12. "The anxiety about a wide age difference between a couple is rather more typical of North America than Europe, I think, although I agree that it is generally more of an issue now than it was even 50 years ago."

    I just came across something in Sally Macnamara's "Georgette Heyer: the historical romance and the consumption of the erotic, 1918-1939." in All the world and her husband: women in twentieth-century consumer culture, (London: Cassell, 2000): 82-96, which seemed relevant. She writes that

    that men will be sexually active is taken for granted in the texts, with references to previous mistresses, children born 'the wrong side of the blanket', and other euphemisms. These are areas acknowledged by the heroines in the texts - whilst their actual sexual (virginal) innocence is assured, their knowledge and awareness are also made explicit. The desire is for a sexually experienced man - there is often a younger, inexperienced suitor who is rejected - as the women in the novels, many in their teens, marry men much older than them, men with a past. Sexologists in the period were arguing the need for men to have the skills to initiate women into sexual responsiveness, for example, Van de Velde (1928) thought it up to the man to 'woo' his wife into sexual responsiveness [...]. Evidently it is the man with a past who has the prerequisite skills. (90-91)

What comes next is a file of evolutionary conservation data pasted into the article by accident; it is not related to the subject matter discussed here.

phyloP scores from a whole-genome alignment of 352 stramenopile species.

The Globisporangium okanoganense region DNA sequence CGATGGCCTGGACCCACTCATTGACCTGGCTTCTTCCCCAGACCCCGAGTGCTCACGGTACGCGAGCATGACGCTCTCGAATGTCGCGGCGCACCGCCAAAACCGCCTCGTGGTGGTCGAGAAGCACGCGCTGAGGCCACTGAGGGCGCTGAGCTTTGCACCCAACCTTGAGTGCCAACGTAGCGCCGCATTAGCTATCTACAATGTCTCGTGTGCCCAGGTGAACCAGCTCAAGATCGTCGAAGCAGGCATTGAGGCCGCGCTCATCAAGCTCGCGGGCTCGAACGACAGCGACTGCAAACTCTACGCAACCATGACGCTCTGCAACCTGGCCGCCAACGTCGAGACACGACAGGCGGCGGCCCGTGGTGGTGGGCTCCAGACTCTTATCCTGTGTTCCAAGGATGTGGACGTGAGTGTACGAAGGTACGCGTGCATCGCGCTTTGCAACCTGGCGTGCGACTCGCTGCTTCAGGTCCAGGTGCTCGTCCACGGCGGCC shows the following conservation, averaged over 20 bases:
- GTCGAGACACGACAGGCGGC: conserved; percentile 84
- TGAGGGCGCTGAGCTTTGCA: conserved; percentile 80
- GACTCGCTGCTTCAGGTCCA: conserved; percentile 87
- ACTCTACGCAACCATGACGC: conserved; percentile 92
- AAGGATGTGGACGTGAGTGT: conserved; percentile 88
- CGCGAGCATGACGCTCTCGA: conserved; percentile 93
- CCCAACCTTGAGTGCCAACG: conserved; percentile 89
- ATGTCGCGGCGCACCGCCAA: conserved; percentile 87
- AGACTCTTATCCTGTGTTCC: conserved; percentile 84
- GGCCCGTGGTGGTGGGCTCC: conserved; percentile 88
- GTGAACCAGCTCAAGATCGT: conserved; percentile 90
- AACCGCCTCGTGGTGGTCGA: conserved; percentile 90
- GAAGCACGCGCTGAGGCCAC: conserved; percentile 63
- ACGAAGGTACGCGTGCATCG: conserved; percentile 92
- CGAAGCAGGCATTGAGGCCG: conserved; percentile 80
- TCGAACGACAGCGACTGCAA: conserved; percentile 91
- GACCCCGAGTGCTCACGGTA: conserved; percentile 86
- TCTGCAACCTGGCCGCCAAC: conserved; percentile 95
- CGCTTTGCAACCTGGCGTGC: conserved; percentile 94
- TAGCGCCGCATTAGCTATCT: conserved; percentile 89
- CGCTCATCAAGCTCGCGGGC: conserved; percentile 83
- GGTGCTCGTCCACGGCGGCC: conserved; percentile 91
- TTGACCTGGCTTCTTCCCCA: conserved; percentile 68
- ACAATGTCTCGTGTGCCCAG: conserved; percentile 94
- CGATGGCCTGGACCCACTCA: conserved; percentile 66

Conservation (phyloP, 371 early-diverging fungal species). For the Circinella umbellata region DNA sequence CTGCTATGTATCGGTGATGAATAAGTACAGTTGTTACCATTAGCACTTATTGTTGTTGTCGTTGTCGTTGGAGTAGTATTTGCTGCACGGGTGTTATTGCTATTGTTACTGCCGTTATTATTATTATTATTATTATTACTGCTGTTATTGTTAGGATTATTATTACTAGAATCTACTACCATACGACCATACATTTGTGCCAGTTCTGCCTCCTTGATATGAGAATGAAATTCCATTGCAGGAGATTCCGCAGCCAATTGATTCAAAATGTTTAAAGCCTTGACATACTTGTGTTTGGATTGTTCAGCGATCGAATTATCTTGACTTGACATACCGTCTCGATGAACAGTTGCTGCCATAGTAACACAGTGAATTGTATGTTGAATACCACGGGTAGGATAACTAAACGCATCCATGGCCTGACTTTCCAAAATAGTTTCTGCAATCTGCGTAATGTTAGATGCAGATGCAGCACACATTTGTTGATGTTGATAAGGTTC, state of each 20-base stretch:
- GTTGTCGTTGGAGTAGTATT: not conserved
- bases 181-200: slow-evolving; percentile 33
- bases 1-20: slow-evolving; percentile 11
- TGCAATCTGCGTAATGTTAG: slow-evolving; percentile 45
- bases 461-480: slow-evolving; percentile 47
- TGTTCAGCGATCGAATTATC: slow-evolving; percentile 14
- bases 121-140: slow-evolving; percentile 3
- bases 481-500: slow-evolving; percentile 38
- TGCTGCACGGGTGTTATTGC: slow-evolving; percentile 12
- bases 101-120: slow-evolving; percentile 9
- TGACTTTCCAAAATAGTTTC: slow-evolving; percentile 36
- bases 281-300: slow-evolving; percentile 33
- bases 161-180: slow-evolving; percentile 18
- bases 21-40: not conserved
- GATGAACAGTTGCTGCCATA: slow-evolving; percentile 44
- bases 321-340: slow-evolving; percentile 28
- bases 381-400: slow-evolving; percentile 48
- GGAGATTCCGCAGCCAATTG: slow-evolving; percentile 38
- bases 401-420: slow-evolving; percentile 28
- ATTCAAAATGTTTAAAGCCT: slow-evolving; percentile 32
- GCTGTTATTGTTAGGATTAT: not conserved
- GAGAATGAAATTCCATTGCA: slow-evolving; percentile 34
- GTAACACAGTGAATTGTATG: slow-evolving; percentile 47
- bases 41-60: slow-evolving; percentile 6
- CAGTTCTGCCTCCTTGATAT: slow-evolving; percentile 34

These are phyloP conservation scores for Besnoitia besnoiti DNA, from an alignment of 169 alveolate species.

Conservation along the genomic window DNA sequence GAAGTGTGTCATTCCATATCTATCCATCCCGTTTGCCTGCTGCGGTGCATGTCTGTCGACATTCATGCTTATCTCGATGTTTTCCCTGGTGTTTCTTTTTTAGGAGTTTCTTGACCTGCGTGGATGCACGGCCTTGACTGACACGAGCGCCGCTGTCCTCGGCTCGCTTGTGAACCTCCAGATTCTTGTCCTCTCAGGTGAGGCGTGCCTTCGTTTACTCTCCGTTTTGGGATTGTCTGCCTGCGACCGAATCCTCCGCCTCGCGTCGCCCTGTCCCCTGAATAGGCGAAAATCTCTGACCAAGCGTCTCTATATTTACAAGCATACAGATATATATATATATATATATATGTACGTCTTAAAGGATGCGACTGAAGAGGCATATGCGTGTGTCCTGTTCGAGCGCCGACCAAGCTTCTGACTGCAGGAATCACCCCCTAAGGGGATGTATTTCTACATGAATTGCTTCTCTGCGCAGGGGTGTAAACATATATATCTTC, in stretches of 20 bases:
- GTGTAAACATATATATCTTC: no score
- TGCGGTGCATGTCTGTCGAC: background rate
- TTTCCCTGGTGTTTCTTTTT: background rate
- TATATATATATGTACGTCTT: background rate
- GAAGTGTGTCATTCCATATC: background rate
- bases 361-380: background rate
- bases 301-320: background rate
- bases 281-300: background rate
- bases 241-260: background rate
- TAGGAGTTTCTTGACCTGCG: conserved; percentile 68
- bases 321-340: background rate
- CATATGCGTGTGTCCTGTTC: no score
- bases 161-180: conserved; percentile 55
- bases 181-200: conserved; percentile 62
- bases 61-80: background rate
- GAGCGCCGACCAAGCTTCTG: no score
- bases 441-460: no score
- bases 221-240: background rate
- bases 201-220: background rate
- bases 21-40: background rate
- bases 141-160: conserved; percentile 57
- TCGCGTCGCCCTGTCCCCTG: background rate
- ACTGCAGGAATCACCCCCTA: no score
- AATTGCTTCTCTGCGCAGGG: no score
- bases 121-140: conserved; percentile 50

13. Thanks for the illuminating comments about Pen and Richard: I had no idea -- or at least, not such an idea -- of how similar they were.

    Agree on not appreciating Slash fiction that shifts from the HEA the author intended. Gilly loved Harriet -- sincerely -- in fact, that mutual discovery was one of the sweetest threads in "The Foundling". I'm not that knowledgeable about fan fiction (slash fiction being a subset of?) but I assumed it continued from where the original book ended. Not that it went back and altered the original author's plot. But, as I said, it's nothing I'm an expert on.

  14. I must admit, though, that there are some endings I do want someone to change. Unhappy endings for one thing, where bad things happen to characters I like. I also rather enjoyed Rebecca and Rowena, which is William Makepeace Thackeray's satirical fanfiction on Sir Walter Scott's Ivanhoe. He does rewrite the ending, but as I'd never liked Rowena I didn't have any complaints to make about that.

  15. Has anyone else read Heyer's less well known modern novels? In "Helen", for example, she actually has an explicitly homosexual character (he's not very attractive--more like the lunatic Tarquin from "Cousin Kate"... another interesting sideline).

  16. That's really interesting, Katherine. I haven't read them, though I'm sure Jennifer Kloester has. They don't seem to be very easy to get hold of. Helen was published in 1928, wasn't it, when Heyer would have been 26, and it's the same year that The Masqueraders was published.

  17. Well, Heyer deliberately suppressed the four early contemporaries, so there were no reprints.

    The character of Charmian in Penhallow is explicitly lesbian (she is depicted in the 1920s/30s fashion as a butch lesbian, who lives with a very girly girl, described by someone in the book as a 'pink fondant'). Her brother Aubrey is probably intended to be gay, too, but not as unequivocally as the ballet-loving and lachrymose youth, whose name now escapes me, in Duplicate Death. Aubrey in Penhallow is merely very camp and exquisite in a rather Oscar Wilde-ish way, but he is a strong character, and no more repellent than any other character in the book.